Tag: Anthropomorphobia

Wild Systems

This Robot Builds a House in Two Days

This Bricklaying Robot can build low-cost houses in just two days. Initially developed to meet labor shortages, at 1.000 bricks an hour the robot is perfectly capable of working on its own. The machine was named Hadrian after the fourteenth Emperor of Rome, known for his significant building projects during the Roman Empire. This new technology means more affordable houses in the future, that additionally could be filled with robotic self-assembling furniture.

Source: Fastbrick Robotics

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Suburban Utopia

Begging Ghetto Blasters Hack the System

In the city of Utrecht, the Netherlands, something strange is going on. Since a couple of years begging is prohibited there. The beggars were seen as a nuisance, disrupting the picturesque atmosphere of the old city center. Today, however, begging voices are echoing through the streets again. But this time it’s not homeless people, but ghetto blasters that do the begging.

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Anthropomorphobia

Let’s Laugh at Robots!

This video makes us laugh at how clumsy robots can be. As silly and infantile as they look, we might as well be laughing at the mischief of toddlers. Yet, to laugh at them is to anthropomorphize them. It is, in a way, to look at robots as if they had human characteristics. But in the end, these fails remind us that robots are still a long ways off.

Via Futurism

Wild Systems

Possibilities for Drones in Performing Arts

Drones, we probably have all heard about their many possible uses. Whether they’re seen as a positive development or not, these robotic birds are increasingly employed for practical task, for example in the military. But there’s a more creative application for them as well.

Japanese fashion brand Buyma created this video with a wink, wherein drones play a crucial role. Even though the drones appear to be computer-animated from time to time, it offers an interesting view on how drones could also become a part of (performing) arts in the future.

Via: Mashable

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Wild Systems

DOUG: the First Robot Able to Draw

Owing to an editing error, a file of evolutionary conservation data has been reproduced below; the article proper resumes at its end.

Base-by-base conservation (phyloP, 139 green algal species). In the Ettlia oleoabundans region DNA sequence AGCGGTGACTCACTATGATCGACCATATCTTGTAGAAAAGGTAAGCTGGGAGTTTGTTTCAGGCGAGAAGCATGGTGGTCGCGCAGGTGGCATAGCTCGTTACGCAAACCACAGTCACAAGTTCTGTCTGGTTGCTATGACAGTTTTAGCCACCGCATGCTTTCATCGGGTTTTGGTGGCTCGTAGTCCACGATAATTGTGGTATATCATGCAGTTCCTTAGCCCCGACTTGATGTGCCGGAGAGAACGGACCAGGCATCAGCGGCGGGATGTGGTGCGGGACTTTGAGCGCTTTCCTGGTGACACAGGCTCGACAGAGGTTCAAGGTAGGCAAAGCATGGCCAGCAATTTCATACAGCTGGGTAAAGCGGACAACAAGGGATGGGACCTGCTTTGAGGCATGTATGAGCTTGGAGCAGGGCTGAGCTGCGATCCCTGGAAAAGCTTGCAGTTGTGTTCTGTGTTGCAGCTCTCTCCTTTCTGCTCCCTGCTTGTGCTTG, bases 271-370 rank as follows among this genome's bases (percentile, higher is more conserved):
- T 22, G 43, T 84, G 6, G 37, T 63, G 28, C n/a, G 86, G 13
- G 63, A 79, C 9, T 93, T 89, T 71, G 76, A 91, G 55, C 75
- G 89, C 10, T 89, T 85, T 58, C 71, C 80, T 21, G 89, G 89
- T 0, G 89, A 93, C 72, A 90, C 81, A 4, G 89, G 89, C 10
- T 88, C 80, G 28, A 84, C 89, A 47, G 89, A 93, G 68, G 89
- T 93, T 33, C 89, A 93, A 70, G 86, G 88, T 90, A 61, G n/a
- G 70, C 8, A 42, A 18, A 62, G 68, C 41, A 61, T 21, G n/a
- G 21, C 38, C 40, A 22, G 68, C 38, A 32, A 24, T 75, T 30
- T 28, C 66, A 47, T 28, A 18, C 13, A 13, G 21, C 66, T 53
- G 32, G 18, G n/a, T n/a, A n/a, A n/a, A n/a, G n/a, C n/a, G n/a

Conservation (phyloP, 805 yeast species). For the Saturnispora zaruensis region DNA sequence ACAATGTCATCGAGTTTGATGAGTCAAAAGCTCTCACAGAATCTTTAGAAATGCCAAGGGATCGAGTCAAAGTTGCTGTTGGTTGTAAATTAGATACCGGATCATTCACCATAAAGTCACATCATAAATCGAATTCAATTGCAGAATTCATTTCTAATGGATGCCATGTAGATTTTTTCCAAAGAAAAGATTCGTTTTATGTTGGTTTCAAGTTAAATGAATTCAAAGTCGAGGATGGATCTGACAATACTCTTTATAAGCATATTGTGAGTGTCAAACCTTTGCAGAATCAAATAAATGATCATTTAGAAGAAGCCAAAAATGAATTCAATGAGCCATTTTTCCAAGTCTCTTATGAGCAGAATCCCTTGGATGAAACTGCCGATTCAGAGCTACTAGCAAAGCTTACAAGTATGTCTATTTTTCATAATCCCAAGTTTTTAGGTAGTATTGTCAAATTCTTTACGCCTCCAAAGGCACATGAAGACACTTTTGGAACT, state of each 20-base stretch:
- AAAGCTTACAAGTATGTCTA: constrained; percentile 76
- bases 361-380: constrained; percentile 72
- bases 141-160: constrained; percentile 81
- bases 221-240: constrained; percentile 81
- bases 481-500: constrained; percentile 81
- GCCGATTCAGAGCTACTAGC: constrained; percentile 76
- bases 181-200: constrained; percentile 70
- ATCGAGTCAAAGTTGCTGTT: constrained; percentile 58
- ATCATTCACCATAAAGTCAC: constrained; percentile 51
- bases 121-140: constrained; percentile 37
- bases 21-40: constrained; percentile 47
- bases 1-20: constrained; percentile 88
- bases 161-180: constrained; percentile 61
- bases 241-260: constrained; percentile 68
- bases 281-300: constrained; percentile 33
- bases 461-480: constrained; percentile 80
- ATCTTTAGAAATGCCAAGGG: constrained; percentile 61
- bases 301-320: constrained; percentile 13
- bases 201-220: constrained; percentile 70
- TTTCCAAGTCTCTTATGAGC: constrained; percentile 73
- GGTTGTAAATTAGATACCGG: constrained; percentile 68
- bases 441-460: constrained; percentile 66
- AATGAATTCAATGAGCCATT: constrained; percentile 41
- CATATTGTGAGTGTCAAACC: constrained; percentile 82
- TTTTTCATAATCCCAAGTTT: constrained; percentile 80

We already talked about robot interactions with human, and we find this topic particularly actual and interesting since the way we handle this collaboration will be crucial for our future. Robots can already read, talk and reason. Yet, they do not seem to have found limits to their artistic skills either. Meet DOUG_1, the drawing robot.

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Wild Systems

Jazz-Playing Robot Challenges Human-Computer Interactions

The relations between human beings and robots are reaching a whole new level, and this program is the living proof, researchers say. The name of this new project is MUSICA (Musical Improvising Collaborative Agent), and its purpose is to come up with a musical robot able to improvise a jazz solo in response to an actual person performing jazz.

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Anthropomorphobia

How Technology is Becoming More and More Sensitive

Over the past decade scientists have tried to get technology surfaces to be as sensitive as our skin, especially as our fingertips. Human tact is a very sophisticate interface between us and the external world. It is incredibly sensitive and allows us to immediately store information about the reality that surrounds us on different levels, such as pressure, temperature and texture. Researchers in Korea are now experimenting a compress electronic skin able to multitasks, like the human one, feeling temperature, pressure and sound (sound is air pressure, after all), all at once.

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